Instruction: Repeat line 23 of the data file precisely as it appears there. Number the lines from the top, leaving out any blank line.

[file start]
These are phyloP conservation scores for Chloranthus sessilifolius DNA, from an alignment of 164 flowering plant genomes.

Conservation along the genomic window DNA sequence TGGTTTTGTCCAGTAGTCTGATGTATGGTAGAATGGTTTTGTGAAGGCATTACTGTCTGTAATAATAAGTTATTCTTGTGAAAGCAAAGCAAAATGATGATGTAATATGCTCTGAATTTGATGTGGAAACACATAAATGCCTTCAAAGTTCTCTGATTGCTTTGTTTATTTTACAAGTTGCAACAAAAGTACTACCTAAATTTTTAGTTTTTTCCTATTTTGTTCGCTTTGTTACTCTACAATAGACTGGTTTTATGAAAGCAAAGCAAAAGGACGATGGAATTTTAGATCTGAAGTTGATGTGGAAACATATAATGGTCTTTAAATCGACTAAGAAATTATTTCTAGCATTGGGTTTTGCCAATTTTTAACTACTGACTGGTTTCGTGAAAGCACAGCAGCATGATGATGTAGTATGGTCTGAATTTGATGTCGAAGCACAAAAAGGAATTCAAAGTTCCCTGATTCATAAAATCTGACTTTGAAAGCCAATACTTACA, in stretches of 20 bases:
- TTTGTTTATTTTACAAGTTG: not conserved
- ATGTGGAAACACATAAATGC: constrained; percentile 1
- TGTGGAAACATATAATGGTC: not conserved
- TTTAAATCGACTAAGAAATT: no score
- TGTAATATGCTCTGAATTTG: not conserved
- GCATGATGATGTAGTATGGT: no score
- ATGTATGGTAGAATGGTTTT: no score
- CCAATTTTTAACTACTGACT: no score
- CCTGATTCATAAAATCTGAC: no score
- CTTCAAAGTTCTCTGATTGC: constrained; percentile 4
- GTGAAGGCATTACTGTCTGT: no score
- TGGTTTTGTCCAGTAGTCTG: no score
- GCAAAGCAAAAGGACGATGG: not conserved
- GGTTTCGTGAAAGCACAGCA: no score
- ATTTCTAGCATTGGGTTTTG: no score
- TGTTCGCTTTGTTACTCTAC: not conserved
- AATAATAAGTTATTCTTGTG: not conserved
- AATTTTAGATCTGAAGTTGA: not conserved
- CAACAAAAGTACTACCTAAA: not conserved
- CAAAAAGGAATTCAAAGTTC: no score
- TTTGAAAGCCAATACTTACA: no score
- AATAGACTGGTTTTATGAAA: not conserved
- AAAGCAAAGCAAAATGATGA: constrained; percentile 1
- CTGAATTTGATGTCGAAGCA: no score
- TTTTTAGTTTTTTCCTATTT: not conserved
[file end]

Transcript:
- TTTGAAAGCCAATACTTACA: no score